Update from Shahrukh January 24, 2008

RE: Step 3: Actually, they seem to like moving that particular station around every month or so, apparently. But the one constant is the big red sign that says "Prórrogas de Permanencia," so look for it, or just go up to someone official looking and say "PRO-ro-ga?" and they will point you.

Also, that same station handles lots of other things much more complicated than your renewal. The first time I went I took a number and waited 2 hours (and indeed that was the wait that day). The most recent time, I was going to take a number (about 15 other people were waiting) and someone noticed me and asked whether I was there for the prórroga, and when I said yes, she just took my papers on the spot and the total time was 10 minutes. So I would go up to someone AT that station and try to determine if I really need to take a number and wait ... who knows how long I might have been waiting unnecessarily if the lady at the counter hadn't intercepted my taking a number.

    From: Michael Waldrop, September 03, 2006

Go to the Immigration Office, behind the Sheraton Hotel on Antartida Argentina.

It will take about an hour, and they'll charge you 100 pesos, but they'll give you another 90 days.

You'll need your passport with a copy of the page with a picture, and a copy of the page that shows the date of entry.. but you can get those copies there.

SO much easier than going into another country.

    From: Peter J. Macay,  August 24, 2006

We had to pay the fine once a few years ago, the problem is not paying the fine, it's getting it done fast enough that you don't miss your flight, we had to wait in a long line at the immigrations window, then go to the bank in the airport and wait in another line to pay the fine, fill out a sheet with all the information 5 different times, the clerk then tore all 5 coupons off and stapled them to different documents, then go back to the immigrations window and wait in another long line to submit the paperwork, not a pleasant experience. I suggest going to the Immigrations building at Antártida Argentina 1355 (close to Retiro bus terminal) as others have recommended to do the 90 day extension.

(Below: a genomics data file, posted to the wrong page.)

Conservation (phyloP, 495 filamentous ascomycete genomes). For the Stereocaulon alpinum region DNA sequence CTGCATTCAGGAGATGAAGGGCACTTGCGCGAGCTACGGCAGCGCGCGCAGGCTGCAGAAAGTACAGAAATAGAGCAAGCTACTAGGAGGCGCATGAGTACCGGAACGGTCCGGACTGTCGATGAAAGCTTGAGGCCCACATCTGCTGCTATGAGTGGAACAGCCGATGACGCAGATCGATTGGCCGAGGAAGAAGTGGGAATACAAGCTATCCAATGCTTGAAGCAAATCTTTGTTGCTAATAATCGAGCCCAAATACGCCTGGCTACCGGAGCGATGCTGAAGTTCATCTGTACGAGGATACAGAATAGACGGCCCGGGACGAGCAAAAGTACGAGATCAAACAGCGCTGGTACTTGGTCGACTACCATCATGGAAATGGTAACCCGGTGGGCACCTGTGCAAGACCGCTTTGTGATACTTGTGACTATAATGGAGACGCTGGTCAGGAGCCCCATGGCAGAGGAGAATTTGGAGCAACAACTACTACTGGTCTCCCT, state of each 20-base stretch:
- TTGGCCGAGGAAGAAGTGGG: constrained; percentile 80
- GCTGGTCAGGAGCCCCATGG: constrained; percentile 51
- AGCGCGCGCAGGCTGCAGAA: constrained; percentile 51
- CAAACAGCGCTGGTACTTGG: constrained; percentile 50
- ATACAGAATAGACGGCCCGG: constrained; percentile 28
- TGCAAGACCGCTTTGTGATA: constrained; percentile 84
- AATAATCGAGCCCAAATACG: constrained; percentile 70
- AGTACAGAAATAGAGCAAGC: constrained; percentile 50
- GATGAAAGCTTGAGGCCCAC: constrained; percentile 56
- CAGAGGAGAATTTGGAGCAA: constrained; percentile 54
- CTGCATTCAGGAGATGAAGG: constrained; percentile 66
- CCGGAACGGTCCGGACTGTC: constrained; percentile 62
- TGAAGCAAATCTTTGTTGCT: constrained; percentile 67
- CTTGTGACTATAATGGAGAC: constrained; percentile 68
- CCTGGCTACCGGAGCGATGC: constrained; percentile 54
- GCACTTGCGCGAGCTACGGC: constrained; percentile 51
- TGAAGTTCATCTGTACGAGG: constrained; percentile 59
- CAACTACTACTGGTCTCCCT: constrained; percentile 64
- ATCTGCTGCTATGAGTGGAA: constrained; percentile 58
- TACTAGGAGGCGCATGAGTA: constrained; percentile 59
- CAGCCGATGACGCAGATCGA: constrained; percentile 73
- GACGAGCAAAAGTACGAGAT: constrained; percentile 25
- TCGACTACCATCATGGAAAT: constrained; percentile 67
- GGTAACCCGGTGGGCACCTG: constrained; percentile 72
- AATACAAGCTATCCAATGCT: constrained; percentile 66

Also, you do not have to spend 24 hours in Uruguay to renew your tourist visa, you can have lunch and turn right around again on the next ferry. Colonia is cute, but you can see it in 2 hours, have lunch and return the same day.

From: Peter Winterble, August 24, 2006

The Carmelo trip is a snap.  I've done it four times now and it's virtually flawless.  Be sure to get to the ferry terminal in Tigre by at least a little before 8 a.m. Join the line on the left to arrange your round-trip ticket, then go to the line on the right to pay for it.  When you get to Carmelo, the first thing you do is go across the street from the customs/immigration building to the ferry company office and get your reservation on the return ferry that leaves in mid-afternoon.  You'll be back in Tigre by about 5:30.